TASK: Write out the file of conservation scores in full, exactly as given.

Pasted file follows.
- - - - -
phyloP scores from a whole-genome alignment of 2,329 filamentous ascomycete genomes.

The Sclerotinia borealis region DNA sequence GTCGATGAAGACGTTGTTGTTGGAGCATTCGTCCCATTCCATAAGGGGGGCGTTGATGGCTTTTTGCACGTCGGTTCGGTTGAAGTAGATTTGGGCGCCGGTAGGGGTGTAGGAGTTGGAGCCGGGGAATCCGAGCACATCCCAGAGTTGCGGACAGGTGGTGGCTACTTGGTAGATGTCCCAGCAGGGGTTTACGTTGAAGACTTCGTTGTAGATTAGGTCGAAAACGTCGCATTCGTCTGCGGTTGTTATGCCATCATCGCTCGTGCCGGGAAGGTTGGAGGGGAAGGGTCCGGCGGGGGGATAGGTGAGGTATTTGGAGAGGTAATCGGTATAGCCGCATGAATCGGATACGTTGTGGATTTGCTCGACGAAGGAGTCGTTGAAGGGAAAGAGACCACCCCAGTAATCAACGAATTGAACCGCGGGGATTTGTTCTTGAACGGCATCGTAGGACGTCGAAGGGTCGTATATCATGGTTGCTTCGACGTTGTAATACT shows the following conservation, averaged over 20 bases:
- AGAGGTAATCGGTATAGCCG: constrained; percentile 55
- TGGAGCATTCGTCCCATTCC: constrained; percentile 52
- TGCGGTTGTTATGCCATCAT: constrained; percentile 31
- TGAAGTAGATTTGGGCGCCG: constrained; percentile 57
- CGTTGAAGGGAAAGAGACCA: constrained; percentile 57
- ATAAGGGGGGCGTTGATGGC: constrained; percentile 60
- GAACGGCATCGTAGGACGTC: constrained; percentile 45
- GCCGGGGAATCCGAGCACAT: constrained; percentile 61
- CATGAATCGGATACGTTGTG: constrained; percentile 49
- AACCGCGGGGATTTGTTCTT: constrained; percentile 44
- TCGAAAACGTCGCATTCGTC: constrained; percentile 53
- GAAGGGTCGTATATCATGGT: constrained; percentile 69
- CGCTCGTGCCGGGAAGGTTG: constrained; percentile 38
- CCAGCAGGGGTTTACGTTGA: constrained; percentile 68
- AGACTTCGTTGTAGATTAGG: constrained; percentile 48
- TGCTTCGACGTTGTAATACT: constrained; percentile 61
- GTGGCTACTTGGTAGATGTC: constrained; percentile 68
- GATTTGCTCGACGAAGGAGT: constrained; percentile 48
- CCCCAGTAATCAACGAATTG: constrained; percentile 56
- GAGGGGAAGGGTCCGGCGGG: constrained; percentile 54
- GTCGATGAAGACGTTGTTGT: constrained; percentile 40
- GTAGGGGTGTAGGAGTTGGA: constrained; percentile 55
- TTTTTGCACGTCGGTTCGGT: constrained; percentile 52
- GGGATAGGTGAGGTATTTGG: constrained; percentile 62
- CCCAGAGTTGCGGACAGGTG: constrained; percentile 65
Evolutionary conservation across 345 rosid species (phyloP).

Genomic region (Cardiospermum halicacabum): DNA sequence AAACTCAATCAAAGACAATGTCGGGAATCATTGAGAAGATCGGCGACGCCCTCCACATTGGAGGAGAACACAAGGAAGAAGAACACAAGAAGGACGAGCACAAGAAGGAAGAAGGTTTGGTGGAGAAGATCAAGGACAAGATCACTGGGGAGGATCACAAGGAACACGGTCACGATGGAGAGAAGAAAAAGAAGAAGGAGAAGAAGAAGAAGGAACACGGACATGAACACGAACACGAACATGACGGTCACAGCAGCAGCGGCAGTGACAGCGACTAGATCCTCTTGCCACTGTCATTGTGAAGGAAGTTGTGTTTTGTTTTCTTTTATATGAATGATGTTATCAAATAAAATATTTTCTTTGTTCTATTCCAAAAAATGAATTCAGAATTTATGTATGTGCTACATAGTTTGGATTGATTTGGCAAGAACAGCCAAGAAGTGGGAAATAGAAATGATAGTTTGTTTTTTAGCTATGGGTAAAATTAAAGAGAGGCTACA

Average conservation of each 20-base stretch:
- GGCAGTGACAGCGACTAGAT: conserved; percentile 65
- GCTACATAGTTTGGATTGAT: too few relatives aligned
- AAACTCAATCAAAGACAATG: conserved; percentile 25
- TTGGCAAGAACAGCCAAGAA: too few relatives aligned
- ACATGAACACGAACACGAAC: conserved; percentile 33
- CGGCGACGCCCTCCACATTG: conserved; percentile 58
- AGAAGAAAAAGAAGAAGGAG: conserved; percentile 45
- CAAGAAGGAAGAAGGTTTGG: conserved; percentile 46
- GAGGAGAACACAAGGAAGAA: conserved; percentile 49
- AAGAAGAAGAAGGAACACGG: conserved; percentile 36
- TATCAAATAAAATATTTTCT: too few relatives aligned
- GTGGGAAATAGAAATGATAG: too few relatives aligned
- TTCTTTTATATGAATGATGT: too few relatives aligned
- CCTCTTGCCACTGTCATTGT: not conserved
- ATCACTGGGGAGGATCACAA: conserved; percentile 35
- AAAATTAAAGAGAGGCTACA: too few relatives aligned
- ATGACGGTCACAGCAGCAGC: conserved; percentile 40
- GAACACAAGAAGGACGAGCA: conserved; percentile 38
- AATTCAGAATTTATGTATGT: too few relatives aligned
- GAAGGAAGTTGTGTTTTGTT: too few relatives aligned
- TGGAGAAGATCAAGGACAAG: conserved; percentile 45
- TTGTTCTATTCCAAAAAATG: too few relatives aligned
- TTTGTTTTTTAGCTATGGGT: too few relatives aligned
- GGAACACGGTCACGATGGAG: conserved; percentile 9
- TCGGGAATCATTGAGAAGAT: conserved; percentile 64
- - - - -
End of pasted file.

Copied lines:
phyloP scores from a whole-genome alignment of 2,329 filamentous ascomycete genomes.

The Sclerotinia borealis region DNA sequence GTCGATGAAGACGTTGTTGTTGGAGCATTCGTCCCATTCCATAAGGGGGGCGTTGATGGCTTTTTGCACGTCGGTTCGGTTGAAGTAGATTTGGGCGCCGGTAGGGGTGTAGGAGTTGGAGCCGGGGAATCCGAGCACATCCCAGAGTTGCGGACAGGTGGTGGCTACTTGGTAGATGTCCCAGCAGGGGTTTACGTTGAAGACTTCGTTGTAGATTAGGTCGAAAACGTCGCATTCGTCTGCGGTTGTTATGCCATCATCGCTCGTGCCGGGAAGGTTGGAGGGGAAGGGTCCGGCGGGGGGATAGGTGAGGTATTTGGAGAGGTAATCGGTATAGCCGCATGAATCGGATACGTTGTGGATTTGCTCGACGAAGGAGTCGTTGAAGGGAAAGAGACCACCCCAGTAATCAACGAATTGAACCGCGGGGATTTGTTCTTGAACGGCATCGTAGGACGTCGAAGGGTCGTATATCATGGTTGCTTCGACGTTGTAATACT shows the following conservation, averaged over 20 bases:
- AGAGGTAATCGGTATAGCCG: constrained; percentile 55
- TGGAGCATTCGTCCCATTCC: constrained; percentile 52
- TGCGGTTGTTATGCCATCAT: constrained; percentile 31
- TGAAGTAGATTTGGGCGCCG: constrained; percentile 57
- CGTTGAAGGGAAAGAGACCA: constrained; percentile 57
- ATAAGGGGGGCGTTGATGGC: constrained; percentile 60
- GAACGGCATCGTAGGACGTC: constrained; percentile 45
- GCCGGGGAATCCGAGCACAT: constrained; percentile 61
- CATGAATCGGATACGTTGTG: constrained; percentile 49
- AACCGCGGGGATTTGTTCTT: constrained; percentile 44
- TCGAAAACGTCGCATTCGTC: constrained; percentile 53
- GAAGGGTCGTATATCATGGT: constrained; percentile 69
- CGCTCGTGCCGGGAAGGTTG: constrained; percentile 38
- CCAGCAGGGGTTTACGTTGA: constrained; percentile 68
- AGACTTCGTTGTAGATTAGG: constrained; percentile 48
- TGCTTCGACGTTGTAATACT: constrained; percentile 61
- GTGGCTACTTGGTAGATGTC: constrained; percentile 68
- GATTTGCTCGACGAAGGAGT: constrained; percentile 48
- CCCCAGTAATCAACGAATTG: constrained; percentile 56
- GAGGGGAAGGGTCCGGCGGG: constrained; percentile 54
- GTCGATGAAGACGTTGTTGT: constrained; percentile 40
- GTAGGGGTGTAGGAGTTGGA: constrained; percentile 55
- TTTTTGCACGTCGGTTCGGT: constrained; percentile 52
- GGGATAGGTGAGGTATTTGG: constrained; percentile 62
- CCCAGAGTTGCGGACAGGTG: constrained; percentile 65
Evolutionary conservation across 345 rosid species (phyloP).

Genomic region (Cardiospermum halicacabum): DNA sequence AAACTCAATCAAAGACAATGTCGGGAATCATTGAGAAGATCGGCGACGCCCTCCACATTGGAGGAGAACACAAGGAAGAAGAACACAAGAAGGACGAGCACAAGAAGGAAGAAGGTTTGGTGGAGAAGATCAAGGACAAGATCACTGGGGAGGATCACAAGGAACACGGTCACGATGGAGAGAAGAAAAAGAAGAAGGAGAAGAAGAAGAAGGAACACGGACATGAACACGAACACGAACATGACGGTCACAGCAGCAGCGGCAGTGACAGCGACTAGATCCTCTTGCCACTGTCATTGTGAAGGAAGTTGTGTTTTGTTTTCTTTTATATGAATGATGTTATCAAATAAAATATTTTCTTTGTTCTATTCCAAAAAATGAATTCAGAATTTATGTATGTGCTACATAGTTTGGATTGATTTGGCAAGAACAGCCAAGAAGTGGGAAATAGAAATGATAGTTTGTTTTTTAGCTATGGGTAAAATTAAAGAGAGGCTACA

Average conservation of each 20-base stretch:
- GGCAGTGACAGCGACTAGAT: conserved; percentile 65
- GCTACATAGTTTGGATTGAT: too few relatives aligned
- AAACTCAATCAAAGACAATG: conserved; percentile 25
- TTGGCAAGAACAGCCAAGAA: too few relatives aligned
- ACATGAACACGAACACGAAC: conserved; percentile 33
- CGGCGACGCCCTCCACATTG: conserved; percentile 58
- AGAAGAAAAAGAAGAAGGAG: conserved; percentile 45
- CAAGAAGGAAGAAGGTTTGG: conserved; percentile 46
- GAGGAGAACACAAGGAAGAA: conserved; percentile 49
- AAGAAGAAGAAGGAACACGG: conserved; percentile 36
- TATCAAATAAAATATTTTCT: too few relatives aligned
- GTGGGAAATAGAAATGATAG: too few relatives aligned
- TTCTTTTATATGAATGATGT: too few relatives aligned
- CCTCTTGCCACTGTCATTGT: not conserved
- ATCACTGGGGAGGATCACAA: conserved; percentile 35
- AAAATTAAAGAGAGGCTACA: too few relatives aligned
- ATGACGGTCACAGCAGCAGC: conserved; percentile 40
- GAACACAAGAAGGACGAGCA: conserved; percentile 38
- AATTCAGAATTTATGTATGT: too few relatives aligned
- GAAGGAAGTTGTGTTTTGTT: too few relatives aligned
- TGGAGAAGATCAAGGACAAG: conserved; percentile 45
- TTGTTCTATTCCAAAAAATG: too few relatives aligned
- TTTGTTTTTTAGCTATGGGT: too few relatives aligned
- GGAACACGGTCACGATGGAG: conserved; percentile 9
- TCGGGAATCATTGAGAAGAT: conserved; percentile 64